SAN ANTONIO – A group that served as guardians of the Alamo for more than a century before the state of Texas announced it was taking over day-to-day management of the historic site is suing for control of more than 30,000 books and artifacts at its library.
The Daughters of the Republic of Texas filed suit Monday against the Texas General Land Office, alleging the agency "unilaterally declared" the state owner of the organization's private library collection after Land Commissioner George P. Bush announced that he was ending the group's management of the downtown San Antonio mission-turned-fortress.
The suit maintains that the items in question were donated to the Daughters — who began caring for the Alamo in 1905 — and that the donors wanted the items to be maintained under the group's stewardship, not the state's. The group accuses the General Land Office of "an unlawful attempt to take the organization's private property."
A spokeswoman for the General Land Office said the agency doesn't comment on pending litigation.
The Alamo was the site of an 1836 battle in the Texas Revolution in which some 180 defenders were killed during a siege by Mexican forces. Weeks later, those deaths provided Texas soldiers with their rallying cry — "Remember the Alamo!"— that they carried to victory at the Battle of San Jacinto, which clinched Texas' independence from Mexico.
The General Land Office took ownership of the Alamo in 2011 at the behest of the Legislature, which had grown concerned about the care of the Texas landmark. Worries arose following accusations of mismanagement and financial incompetence levied at the nonprofit Daughters. However, even after the state took ownership, the group had continued managing the site.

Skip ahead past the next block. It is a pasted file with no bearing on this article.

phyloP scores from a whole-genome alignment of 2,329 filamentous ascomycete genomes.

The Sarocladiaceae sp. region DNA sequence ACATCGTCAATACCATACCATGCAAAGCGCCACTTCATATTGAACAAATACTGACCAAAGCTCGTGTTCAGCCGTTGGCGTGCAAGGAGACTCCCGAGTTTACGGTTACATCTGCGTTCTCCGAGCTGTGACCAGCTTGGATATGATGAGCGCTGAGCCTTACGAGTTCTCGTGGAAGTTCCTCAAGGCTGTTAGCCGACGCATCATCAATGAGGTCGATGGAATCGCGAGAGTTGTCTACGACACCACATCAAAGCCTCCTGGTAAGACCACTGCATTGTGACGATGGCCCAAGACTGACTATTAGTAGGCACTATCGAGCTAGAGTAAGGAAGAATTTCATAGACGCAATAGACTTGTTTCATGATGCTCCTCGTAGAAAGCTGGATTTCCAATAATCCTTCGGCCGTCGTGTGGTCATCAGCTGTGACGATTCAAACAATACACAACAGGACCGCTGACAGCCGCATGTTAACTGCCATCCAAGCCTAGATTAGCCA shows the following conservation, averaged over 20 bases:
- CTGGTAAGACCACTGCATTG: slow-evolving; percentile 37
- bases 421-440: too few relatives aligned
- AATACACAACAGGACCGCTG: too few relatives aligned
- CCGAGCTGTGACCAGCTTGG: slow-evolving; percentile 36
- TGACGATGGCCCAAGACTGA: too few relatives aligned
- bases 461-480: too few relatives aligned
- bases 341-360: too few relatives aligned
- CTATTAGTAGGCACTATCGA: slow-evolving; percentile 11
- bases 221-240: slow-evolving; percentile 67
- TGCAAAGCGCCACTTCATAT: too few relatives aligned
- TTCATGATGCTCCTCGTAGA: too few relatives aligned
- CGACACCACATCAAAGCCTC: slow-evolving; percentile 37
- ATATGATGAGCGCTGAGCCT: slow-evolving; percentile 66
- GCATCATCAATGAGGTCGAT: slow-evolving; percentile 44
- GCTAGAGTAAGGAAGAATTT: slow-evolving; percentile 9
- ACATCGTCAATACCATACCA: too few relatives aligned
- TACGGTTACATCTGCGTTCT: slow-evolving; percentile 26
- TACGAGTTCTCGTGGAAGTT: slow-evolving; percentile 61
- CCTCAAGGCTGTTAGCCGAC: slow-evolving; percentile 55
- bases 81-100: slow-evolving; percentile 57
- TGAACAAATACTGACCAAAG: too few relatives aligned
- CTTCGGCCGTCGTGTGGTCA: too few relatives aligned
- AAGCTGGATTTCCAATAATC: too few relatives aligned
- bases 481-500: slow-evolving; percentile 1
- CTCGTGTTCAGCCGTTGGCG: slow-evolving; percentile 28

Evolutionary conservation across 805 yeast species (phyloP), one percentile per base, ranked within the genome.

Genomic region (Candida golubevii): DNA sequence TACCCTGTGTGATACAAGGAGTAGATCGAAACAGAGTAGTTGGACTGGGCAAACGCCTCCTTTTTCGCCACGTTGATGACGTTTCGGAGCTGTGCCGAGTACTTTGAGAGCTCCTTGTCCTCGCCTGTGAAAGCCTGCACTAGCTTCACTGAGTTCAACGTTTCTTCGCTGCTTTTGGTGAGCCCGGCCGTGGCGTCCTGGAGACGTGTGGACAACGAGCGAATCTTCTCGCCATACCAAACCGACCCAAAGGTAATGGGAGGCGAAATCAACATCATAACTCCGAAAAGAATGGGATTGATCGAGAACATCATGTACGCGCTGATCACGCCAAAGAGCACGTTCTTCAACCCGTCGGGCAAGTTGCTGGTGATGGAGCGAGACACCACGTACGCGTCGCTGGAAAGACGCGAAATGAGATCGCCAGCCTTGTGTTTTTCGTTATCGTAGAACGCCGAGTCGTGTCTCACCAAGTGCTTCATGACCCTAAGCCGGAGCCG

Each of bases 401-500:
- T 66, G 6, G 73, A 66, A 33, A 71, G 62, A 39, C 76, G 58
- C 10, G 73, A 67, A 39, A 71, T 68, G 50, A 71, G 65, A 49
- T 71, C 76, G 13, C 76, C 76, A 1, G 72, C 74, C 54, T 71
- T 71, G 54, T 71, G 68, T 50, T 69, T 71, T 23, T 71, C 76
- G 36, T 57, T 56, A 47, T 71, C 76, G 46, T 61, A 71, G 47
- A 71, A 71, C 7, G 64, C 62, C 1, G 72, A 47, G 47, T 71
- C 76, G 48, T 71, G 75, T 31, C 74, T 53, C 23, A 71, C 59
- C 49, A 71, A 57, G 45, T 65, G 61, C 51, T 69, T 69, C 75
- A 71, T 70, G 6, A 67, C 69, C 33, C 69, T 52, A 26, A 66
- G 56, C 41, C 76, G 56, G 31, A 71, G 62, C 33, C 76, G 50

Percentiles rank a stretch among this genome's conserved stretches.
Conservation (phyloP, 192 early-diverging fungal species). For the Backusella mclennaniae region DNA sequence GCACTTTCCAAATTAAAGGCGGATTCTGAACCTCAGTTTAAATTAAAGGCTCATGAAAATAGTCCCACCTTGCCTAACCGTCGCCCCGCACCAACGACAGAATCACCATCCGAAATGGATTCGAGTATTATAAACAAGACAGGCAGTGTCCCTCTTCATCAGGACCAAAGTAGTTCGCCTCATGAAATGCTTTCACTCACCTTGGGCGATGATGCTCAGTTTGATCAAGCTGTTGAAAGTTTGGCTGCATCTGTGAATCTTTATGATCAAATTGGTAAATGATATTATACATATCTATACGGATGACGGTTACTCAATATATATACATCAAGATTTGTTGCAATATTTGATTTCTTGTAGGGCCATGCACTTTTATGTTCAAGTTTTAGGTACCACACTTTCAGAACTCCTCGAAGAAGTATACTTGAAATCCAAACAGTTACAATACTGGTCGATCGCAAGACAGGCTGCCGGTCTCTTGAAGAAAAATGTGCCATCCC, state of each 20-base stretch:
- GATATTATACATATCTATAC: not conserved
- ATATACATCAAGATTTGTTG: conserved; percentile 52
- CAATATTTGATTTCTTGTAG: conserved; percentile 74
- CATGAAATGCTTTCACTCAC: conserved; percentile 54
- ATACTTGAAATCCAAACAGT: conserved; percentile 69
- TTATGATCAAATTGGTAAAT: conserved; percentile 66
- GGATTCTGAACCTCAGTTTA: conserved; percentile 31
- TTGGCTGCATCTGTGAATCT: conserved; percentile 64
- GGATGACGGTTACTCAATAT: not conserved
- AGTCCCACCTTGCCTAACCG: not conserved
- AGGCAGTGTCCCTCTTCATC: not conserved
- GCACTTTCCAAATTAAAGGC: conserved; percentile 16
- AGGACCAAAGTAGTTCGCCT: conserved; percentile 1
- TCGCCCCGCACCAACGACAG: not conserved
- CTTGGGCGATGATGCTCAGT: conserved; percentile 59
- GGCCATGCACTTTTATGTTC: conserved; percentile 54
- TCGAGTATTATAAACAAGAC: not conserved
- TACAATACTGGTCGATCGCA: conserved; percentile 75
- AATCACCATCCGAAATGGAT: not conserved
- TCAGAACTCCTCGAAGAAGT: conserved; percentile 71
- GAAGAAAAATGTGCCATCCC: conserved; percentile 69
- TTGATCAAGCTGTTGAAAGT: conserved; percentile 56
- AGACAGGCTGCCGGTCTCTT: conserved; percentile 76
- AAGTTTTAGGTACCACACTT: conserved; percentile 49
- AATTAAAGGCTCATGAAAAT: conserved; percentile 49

In announcing the management change on March 12, Bush had said that his office would solicit proposals for the development of a strategic plan for the Alamo grounds and search for a new management company.
The Daughters' lawsuit focuses on the collection within the research library, which was established in 1945. In the lawsuit, the group said it owns more than 77 percent of the collection, made up of some 38,000 items, including books, maps, flags, and other artifacts used by researchers.
Ellen McCaffrey, president general of the Daughters of the Republic of Texas, said part of the collection is stored in a vault within the library.
"Our intent is to have oversight over how the collection is maintained, of the staffing, of how items are treated to make sure they are treated properly and to make sure donors' wishes are honored," McCaffrey said.
Even if the group wins the suit, she said it does not intend to pack up the collection and haul it away. The library and its collection, she said, was "created to be on the grounds of the Alamo."
"That's how we would like to see it remain," she said. "We simply want to see it remain intact and cared for properly."